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  • If you start out with the Sing! App on your phone or tablet, you probably use a simple headset like the one that came with the device. And that is fine! The Apple EarBuds for example are pretty good for what they cost. But if you are looking for better options you will find that the professional microphones used on stage or in studios are meant to be plugged into a professional mixer, not a phone or tablet. But with a little device, you can use any professional mic in the Sing! app. There are two problems to overcome:
    Audio cable jacks
    Professional microphones use the XLR connector standard with three pins. Today’s phones and tablets use a 3.5-mm 4-conductor audio jack for analog audio input (microphone) and output (headphones). It is basically a tweaked headphone socket with an additional connection for the microphone to save the room for a dedicated microphone input socket. As a result, you can plug any headphone with a 3.5-mm jack into your phone, but not any microphone. The microphone cable needs to be specifically made to work with these 4-conductor phone sockets. So even microphones with a 3.5-mm phone connector, which might work for your computer or digital camera, won’t work with your phone or tablet without an adaptor—even though the jack fits in the socket. And XLR microphones aren’t meant to be plugged into phone ports at all. 

    Left: XLR jack Middle: standard phone connector jack with 3 conductors for left, right, ground (“TRS”—Tip, Ring, Sleeve) Right: Typical smartphone connector jack with 4 conductors for left, right, ground and microphone/control signals (“TRRS”—Tip, Ring, Ring, Sleeve) Phantom Power
    Professional microphones, especially the ones used in studios, are often condenser microphones. They require a permanent power source to work. If you just plug a condenser mic in a regular mic input, you won’t hear anything at all. To make a condenser mic work with Smule, you not only need an XLR to phone connector adaptor, you also need to provide the necessary phantom power. But luckily there are several devices available to achieve this and they aren’t even that expensive. 

    A common choice is the iRig PRE, which I use myself. You can plug in any XLR microphone including condenser mics. The phantom power is provided by a battery which lasts for about 10 hours (or 30 for dynamic microphones). There is a gain control knob on the side of the iRigPRE. You need to play around with it a little bit to find the perfect setting, so the mic input signal in Smule is neither too high nor too low. There is an additional headphone socket on the device, so you can still hear the audio signal from your phone or tablet. However, the sound quality is not as good as when you plug the headphones directly into your phone or tablet and the buttons of the Apple EarBuds also stop working. 
    The iRigPRE output is an analog audio signal, so you can be sure it works with any app that supports the regular mic input port (so basically all of them). There is also the much more expensive iRig Pro I/O, which has a digital output and connects to your device through a lightning or USB cable. This should provide a better audio quality with less noise, but I haven’t tested it myself and can’t say if it is compatible with the Sing! app.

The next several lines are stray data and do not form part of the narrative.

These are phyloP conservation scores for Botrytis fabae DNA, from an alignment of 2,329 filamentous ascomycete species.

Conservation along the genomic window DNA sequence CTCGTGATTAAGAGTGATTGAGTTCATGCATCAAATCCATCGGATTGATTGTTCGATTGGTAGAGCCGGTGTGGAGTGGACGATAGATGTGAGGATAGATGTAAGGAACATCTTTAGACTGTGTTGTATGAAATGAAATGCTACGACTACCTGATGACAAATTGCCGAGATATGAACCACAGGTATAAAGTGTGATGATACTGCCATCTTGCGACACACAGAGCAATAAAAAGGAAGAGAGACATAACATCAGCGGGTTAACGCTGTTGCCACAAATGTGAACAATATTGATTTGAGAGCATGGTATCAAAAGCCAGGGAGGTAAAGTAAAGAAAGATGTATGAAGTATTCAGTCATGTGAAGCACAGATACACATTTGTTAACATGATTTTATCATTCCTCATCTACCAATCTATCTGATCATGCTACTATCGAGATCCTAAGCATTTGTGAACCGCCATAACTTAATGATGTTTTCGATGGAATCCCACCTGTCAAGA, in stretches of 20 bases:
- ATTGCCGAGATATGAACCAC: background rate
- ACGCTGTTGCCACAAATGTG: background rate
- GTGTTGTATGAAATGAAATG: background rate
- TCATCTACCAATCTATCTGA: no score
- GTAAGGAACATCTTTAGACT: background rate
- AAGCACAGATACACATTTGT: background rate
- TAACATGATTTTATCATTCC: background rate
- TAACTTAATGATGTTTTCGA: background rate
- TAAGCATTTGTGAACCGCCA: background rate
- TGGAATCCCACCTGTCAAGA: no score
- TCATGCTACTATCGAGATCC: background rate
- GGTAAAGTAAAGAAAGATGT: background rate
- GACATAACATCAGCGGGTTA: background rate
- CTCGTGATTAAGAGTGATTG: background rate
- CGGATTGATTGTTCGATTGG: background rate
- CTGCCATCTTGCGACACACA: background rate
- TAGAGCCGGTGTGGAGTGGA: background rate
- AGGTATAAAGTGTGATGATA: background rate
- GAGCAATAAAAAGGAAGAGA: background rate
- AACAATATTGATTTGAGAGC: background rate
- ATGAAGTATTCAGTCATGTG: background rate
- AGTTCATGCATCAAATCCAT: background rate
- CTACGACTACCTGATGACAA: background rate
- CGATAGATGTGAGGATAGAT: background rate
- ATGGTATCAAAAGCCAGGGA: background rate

Similar to the iRigPRE, both in price and functionality is the TASCAM iXZ. The advantage of it is that the input socket does not only support XLR jacks, but also 6.35-mm jacks for guitar/line input. As with the iRigPRE you can be sure this works with Smule and any iOS device with a 3.5-mm headphone socket. 

    The discussion section below this article has been closed. If you have more questions regarding this topic, please use the forum. The many questions can be structured and answered better there. 
    Has this ever happened to you: You join a video OC and everything works fine, right until that tricky part at the end which you then mess up. So you start over only to screw it up once more. Frustrating, right? So here is what I usually do to avoid this problem and save some time. 
    Instead of going straight for the video join, do an audio join first. You are probably aware that you have access to a rewind function here. The markers are set automatically and as a result you might not end up where you want. The jumps might be too small or too big. So use the flag symbol instead to set a custom marker. Once you have set such a marker, the automatic markers become inactive and you can always jump to that one position you have set yourself—until you set a new custom marker later in the song. 

    With these custom markers you can easily practice specific parts of the song. Whenever it is your turn, set a custom marker right in front of that section. If you manage to sing the part without problems, just continue. If you struggled, hit the rewind button and try that section until it works perfectly. With this method you save a lot of time, since you only practice the tricky parts over and over again, without the need to go through the entire song. Once you have managed the audio-only practice, abort the audio join and start the video join instead. 

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